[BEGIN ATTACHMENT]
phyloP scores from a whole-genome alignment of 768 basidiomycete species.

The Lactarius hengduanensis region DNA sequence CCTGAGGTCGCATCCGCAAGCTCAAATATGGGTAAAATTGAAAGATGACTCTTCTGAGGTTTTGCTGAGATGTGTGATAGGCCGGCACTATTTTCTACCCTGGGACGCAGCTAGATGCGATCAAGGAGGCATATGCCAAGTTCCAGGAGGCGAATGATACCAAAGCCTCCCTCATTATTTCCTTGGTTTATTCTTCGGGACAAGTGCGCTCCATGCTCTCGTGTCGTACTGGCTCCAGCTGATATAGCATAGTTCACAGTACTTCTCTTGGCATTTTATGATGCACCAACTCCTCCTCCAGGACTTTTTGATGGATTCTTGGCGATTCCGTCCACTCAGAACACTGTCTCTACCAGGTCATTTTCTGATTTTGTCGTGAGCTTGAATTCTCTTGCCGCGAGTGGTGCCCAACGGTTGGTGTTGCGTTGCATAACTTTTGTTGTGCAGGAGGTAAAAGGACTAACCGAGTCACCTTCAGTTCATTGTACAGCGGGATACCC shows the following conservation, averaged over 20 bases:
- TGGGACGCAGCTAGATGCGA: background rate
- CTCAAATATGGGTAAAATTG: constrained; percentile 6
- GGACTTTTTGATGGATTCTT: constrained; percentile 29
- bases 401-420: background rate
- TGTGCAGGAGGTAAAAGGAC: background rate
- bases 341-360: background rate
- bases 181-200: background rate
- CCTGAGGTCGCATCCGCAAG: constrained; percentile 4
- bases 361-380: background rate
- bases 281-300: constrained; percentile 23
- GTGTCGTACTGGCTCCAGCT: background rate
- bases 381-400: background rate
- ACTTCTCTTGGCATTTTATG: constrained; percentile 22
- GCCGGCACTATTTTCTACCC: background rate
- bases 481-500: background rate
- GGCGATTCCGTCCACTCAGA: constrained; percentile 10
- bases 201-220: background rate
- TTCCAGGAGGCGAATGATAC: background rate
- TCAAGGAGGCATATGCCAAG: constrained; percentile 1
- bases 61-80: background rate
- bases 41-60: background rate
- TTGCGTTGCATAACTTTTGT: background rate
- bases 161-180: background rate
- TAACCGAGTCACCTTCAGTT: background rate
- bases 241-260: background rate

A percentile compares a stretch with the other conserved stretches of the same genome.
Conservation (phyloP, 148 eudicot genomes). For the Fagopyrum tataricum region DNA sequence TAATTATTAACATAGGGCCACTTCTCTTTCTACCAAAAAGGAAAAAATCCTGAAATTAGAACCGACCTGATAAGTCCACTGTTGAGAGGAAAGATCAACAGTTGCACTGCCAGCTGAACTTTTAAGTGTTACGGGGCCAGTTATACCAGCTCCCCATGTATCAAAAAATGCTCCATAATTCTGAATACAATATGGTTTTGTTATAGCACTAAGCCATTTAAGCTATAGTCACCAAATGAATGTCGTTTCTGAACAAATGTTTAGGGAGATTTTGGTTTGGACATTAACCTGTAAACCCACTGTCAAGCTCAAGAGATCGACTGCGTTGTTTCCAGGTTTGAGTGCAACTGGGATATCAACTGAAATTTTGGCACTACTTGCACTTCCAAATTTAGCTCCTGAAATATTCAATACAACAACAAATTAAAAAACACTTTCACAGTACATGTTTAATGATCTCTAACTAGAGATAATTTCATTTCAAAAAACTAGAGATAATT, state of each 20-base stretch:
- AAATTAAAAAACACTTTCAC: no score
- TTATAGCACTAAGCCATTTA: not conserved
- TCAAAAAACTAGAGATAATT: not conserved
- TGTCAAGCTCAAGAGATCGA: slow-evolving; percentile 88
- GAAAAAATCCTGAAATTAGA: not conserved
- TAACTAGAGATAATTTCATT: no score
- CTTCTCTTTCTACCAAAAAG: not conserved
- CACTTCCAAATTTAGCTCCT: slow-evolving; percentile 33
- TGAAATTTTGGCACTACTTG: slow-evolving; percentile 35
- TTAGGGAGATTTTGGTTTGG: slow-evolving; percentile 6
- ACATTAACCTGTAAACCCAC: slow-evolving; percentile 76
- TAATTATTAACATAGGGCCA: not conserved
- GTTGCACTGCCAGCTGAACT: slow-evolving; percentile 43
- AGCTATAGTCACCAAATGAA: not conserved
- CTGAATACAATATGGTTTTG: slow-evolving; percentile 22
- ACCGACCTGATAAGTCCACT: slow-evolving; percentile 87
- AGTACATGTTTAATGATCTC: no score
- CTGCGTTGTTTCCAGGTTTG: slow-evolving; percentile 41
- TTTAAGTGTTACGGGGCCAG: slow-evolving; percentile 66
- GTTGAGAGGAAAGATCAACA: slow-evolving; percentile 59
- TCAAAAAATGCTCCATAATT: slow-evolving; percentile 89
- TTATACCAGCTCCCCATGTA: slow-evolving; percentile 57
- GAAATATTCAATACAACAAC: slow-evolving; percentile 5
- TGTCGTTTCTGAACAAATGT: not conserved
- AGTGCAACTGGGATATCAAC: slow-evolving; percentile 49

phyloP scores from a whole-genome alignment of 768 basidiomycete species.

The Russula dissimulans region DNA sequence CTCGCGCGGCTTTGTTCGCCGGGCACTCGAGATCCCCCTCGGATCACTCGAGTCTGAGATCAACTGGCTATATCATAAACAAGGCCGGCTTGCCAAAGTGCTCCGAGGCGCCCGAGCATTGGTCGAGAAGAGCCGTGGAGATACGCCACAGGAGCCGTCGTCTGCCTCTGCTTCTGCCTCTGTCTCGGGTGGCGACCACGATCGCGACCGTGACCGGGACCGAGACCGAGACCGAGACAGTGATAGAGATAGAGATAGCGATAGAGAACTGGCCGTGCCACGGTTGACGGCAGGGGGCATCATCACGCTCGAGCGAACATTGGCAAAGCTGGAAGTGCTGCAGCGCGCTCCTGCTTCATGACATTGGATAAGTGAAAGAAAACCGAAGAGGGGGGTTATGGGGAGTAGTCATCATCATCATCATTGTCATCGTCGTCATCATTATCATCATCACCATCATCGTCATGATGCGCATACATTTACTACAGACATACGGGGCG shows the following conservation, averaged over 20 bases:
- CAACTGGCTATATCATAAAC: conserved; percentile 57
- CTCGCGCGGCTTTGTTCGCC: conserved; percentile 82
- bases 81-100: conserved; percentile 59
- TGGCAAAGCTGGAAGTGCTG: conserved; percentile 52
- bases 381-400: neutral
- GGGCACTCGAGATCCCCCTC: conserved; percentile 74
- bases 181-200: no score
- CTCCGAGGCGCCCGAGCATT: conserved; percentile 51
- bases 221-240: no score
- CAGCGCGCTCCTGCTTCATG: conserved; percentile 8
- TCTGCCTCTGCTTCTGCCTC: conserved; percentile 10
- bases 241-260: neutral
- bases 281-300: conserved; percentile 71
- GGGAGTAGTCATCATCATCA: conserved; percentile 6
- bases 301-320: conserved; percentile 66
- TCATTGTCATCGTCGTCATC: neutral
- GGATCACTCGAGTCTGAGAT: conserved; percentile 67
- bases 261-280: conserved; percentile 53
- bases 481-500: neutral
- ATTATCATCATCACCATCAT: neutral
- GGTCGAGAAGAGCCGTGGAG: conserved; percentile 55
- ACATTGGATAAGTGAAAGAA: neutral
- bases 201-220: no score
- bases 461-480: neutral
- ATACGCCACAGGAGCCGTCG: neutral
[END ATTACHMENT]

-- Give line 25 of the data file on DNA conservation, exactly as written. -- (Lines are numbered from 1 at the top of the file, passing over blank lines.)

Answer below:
- bases 161-180: background rate